Probate fees increase for high-value estates

14 / 03 / 2017

Disappointingly, the Ministry of Justice has confirmed that it is going ahead with its controversial proposals to increase the costs of applying for grant of probate under which the maximum fee will rise from £215 to a staggering £20,000.

At present, the cost of applying for a grant of probate is a flat fee (£155 for an application through a solicitor; £215 for a personal application) and is not linked to the value of the estate. Under the new regime, the fee will move to a banded system according to the net value of the deceased’s estate subject to the grant. The new fee bands are:

Value of estate (before deduction of inheritance tax)

New fees as from May 2017 (date to be confirmed)

Up to £50,000 (or not requiring a grant of probate)

£0

Exceeds £50,000 but not exceeding £300,000

£300

Exceeds £300,000 but not exceeding £500,000

£1,000

Exceeds £500,000 but not exceeding £1 million

£4,000

Exceeds £1 million but not exceeding £1.6 million

£8,000

Exceeds £1.6 million but not exceeding £2 million

£12,000

Exceeds £2 million

£20,000

The Ministry of Justice’s principal reason for the new fee regime is to fund the running of the court service in England and Wales (estimated to cost £1 billion a year and these reforms are estimated to bring in £300 million). The Probate Registry is just one aspect of the court service and is self-funding. The unfairness of this situation, as well as the magnitude of the fee hike, was picked up in the 853 consultation responses (of which 695 were against increasing the fees in line with the size of the estate). Wedlake Bell responded and opposed the fee proposals, click here to view our response.

When will the new fees take effect?

It is unclear what date the new fees will take effect, but the Probate Registry has indicated that it will be in May 2017, once the appropriate statutory instrument has been passed, and will apply to applications received after that date, not deaths. Unfortunately this means that estates where the deceased died before the new regime was confirmed could be subject to the new fees if the application cannot be finalised and submitted before the relevant start date.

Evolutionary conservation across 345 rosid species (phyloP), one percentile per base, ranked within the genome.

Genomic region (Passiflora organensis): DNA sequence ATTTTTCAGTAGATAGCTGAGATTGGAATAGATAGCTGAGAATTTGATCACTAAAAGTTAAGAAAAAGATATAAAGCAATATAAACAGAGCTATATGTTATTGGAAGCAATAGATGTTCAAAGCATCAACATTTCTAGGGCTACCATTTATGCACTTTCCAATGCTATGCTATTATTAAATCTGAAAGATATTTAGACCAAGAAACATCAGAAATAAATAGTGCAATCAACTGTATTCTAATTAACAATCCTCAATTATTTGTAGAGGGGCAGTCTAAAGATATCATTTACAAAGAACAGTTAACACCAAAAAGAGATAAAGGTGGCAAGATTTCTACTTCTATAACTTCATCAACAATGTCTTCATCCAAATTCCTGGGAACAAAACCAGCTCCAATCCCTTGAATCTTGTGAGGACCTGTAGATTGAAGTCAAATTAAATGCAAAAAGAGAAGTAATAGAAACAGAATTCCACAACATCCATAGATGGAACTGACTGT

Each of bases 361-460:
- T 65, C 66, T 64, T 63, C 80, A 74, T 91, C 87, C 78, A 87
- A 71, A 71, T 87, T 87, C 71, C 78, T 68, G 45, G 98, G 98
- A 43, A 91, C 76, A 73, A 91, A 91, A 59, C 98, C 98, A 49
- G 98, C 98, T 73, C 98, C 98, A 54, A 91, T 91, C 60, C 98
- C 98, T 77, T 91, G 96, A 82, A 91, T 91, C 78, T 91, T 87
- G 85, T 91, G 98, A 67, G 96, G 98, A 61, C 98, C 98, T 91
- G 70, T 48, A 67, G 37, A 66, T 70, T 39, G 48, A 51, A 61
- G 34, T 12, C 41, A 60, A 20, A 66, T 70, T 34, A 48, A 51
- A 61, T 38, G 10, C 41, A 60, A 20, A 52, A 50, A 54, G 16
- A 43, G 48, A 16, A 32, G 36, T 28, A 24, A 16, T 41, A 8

Executors who have not yet submitted a grant of probate application can avoid the new fees if they submit their application before the implementation date in May, but will need to act quickly.

Planning for the new fees during your lifetime

Clients whose estates exceed £2 million will need to start considering their options, including how their estate will fund the fee if applicable on death. There is no exemption on the first death of spouses and civil partners, making it feasible that the families of such couples could face the £20,000 fee both on the first and second death, £40,000 in total. This is before inheritance tax has been taken into account. It is not hard to see why these fees are being criticised as a stealth tax on estates. The fees are particularly painful for those with larger estates who are also excluded from benefitting from the new “residence nil rate band” for inheritance tax purposes (on which you can read more here).

Those affected will want to start thinking about options they can implement during their lifetimes to make it easier for their families to manage the fee on their death. Such considerations will need to be treated as part of your estate planning alongside making a Will, and we can discuss the options with you.

Final word?

A petition has been started to require the government to reconsider the increase in fees, which if successful could force the government to respond to the petition and the issue considered for debate in Parliament. You can respond to the petition here.

For more information on our probate and trust administration services, please click here.

For more information on the new probate fees or to discuss planning options, please contact Jenny Cutts or your usual Wedlake Bell adviser.